Low-fat diets containing fruits and vegetables are also recommended.

Tip 3: Be active

woman running

Getting and staying active can reduce your risk of developing a heart disease. You do not need to be a hard-core athlete to boost your heart health. Regular and moderate physical activity is great for your heart’s health [1]. People who do not exercise are almost twice as likely to get heart disease as people who are active.

Exercising regularly can help you burn off excess calories, lower your blood pressure and burn off bad calories.

Aerobic exercises are often recommended as the best exercises for the heart. Aerobic or cardiovascular exercises are exercises that improve your respiratory and heart health. They essentially challenge your heart to work harder and become stronger [6]. They also improve the way your body uses oxygen. Experts recommend that you engage in moderate aerobic activity for about a hundred and fifty minutes or vigorous aerobic activity for seventy-five minutes. Aerobic activities lower your resting heart rate and this makes your heart pump blood more efficiently.

You can engage in aerobic activities such as brisk walking, running, jogging and swimming.

Tip 4: Reduce The Alcohol

Heavy drinking weakens the heart muscles and this causes the heart not to pump blood efficiently. This condition is known as Cardiomyopathy and can cause premature death, usually through heart failure.

Excessive alcohol intake can also cause high blood pressure (hypertension), and this puts extra strain on the heart as well as other body organs.

Excessive drinking increases the amount of fat circulating around in the bloodstream. This raises the body’s triglyceride level and ultimately increases the risk of developing diabetes, which can impact cardiovascular health negatively.

People who drink too much also increase their risk of having a stroke. It can lead to increased heart rates, high blood pressure, weakened heart muscle and irregular heartbeat.

Tip 5: Eat Healthily


A healthy diet makes a happy heart. You may not know that eating certain foods can put your heart at risk. This is true for foods that contain high cholesterol. Once you know which foods to eat more of and which foods to limit, you’ll be on your way toward a heart-healthy diet.

It is recommended that you eat more fruits and vegetables. Vegetables and fruits are good sources of vitamins and minerals. Vegetables and fruits are also low in calories and rich in dietary fiber. Vegetables and fruits contain substances found in plants that may help prevent cardiovascular diseases. Eating more fruits and vegetables may help you eat less high-fat foods, such as meat, cheese and snack foods [7].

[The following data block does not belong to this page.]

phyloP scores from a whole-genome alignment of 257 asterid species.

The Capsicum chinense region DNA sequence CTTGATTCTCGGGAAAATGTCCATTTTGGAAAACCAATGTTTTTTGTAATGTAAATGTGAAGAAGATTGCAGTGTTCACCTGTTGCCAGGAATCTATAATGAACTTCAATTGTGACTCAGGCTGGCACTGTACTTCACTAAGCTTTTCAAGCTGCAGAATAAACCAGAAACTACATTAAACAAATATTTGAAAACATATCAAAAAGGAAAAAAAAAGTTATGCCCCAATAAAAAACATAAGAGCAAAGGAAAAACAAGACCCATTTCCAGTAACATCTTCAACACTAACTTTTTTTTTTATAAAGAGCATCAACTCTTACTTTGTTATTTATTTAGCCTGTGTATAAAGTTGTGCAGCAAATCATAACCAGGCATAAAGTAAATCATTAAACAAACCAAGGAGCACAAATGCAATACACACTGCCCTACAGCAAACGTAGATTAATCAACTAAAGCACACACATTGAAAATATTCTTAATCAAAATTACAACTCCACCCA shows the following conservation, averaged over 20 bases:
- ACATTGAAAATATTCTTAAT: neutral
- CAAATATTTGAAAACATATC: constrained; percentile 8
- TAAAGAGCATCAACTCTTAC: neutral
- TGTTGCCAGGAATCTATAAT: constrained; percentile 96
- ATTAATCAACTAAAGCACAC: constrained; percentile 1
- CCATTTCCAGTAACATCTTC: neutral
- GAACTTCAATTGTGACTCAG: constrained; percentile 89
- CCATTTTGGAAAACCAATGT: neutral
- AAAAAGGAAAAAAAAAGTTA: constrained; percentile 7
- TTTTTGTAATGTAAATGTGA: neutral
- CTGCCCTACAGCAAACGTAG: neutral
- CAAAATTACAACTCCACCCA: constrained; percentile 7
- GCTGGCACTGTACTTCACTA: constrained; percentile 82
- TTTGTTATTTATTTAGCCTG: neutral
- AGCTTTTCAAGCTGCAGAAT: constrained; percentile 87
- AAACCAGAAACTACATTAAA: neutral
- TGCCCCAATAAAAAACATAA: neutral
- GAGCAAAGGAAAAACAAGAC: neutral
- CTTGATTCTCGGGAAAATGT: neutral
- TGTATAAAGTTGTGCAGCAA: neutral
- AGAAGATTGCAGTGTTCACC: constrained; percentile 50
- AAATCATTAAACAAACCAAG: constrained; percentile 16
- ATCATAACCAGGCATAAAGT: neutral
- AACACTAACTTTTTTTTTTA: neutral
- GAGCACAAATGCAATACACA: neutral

It is also necessary that you limit the intake of unhealthy fat. The best way to reduce saturated and trans fats in your diet is to limit the quantity of solid fat — butter, margarine, and shortening — you add to food when cooking and serving. You can also reduce the amount of saturated fat in your diet by trimming fat off your meat or choosing lean meats with less than 10 percent fat [8]. Eating fibers is also highly recommended. You can also use low-fat substitutions when possible for a heart-healthy diet. For example, top your baked potato with low-sodium salsa or low-fat yogurt rather than butter, or use sliced whole fruit or low-sugar fruit spread on your toast instead of margarine [8].

Tip 6: Get Enough Rest

Rest and relaxation help the heart function better. You are no machine. Take out time to indulge yourself in activities that ease stress. You could go hiking with your family or visit the beach. Sleeping well is also key to helping your heart function better. Good quality sleep decreases the work of your heart, as blood pressure and heart rate go down at night. Sleep is essential for a healthy heart. People who don’t sleep enough are at higher risk for cardiovascular disease and coronary heart disease—regardless of age, weight, smoking and exercise habits. According to a 2011 study by the American Heart Association, poor sleep quality is linked to an increased risk of high blood pressure, a potential cause of heart disease.

Tip 7: Proper Hygiene

Personal hygiene habits such as washing your hands and brushing and flossing your teeth will help keep bacteria, viruses, and illnesses at bay. Practicing good dental hygiene, especially flossing your teeth daily can help your heart. This is because those who have periodontal (gum) disease often have the same risk factors for heart disease.

Also, good personal hygiene helps to reduce the influx of bacteria into your body as these bacteria often affect the heart negatively.

Remember, a healthy heart is a happy heart. If you really want that special person to live in your heart, then you must keep it healthy enough. After all, you cannot love from a heart you do not love.


[1] ‘ How to keep your heart healthy.’ Available:
[2] ‘ Smoking and your heart.’ Available:
[3] ‘ How Tobacco affects the heart and blood vessels.’ Available:
[4] ‘ Diabetes, heart disease and stroke.’ Available:
[5] ‘What is Body Mass Index?’ Available:
[6] ‘ 5 best exercises to improve your heart health.’ Available:
[7] ‘How to use fruits and vegetables to manage your weight.’ Available:
[8] ‘ Heart healthy diet .’ Available: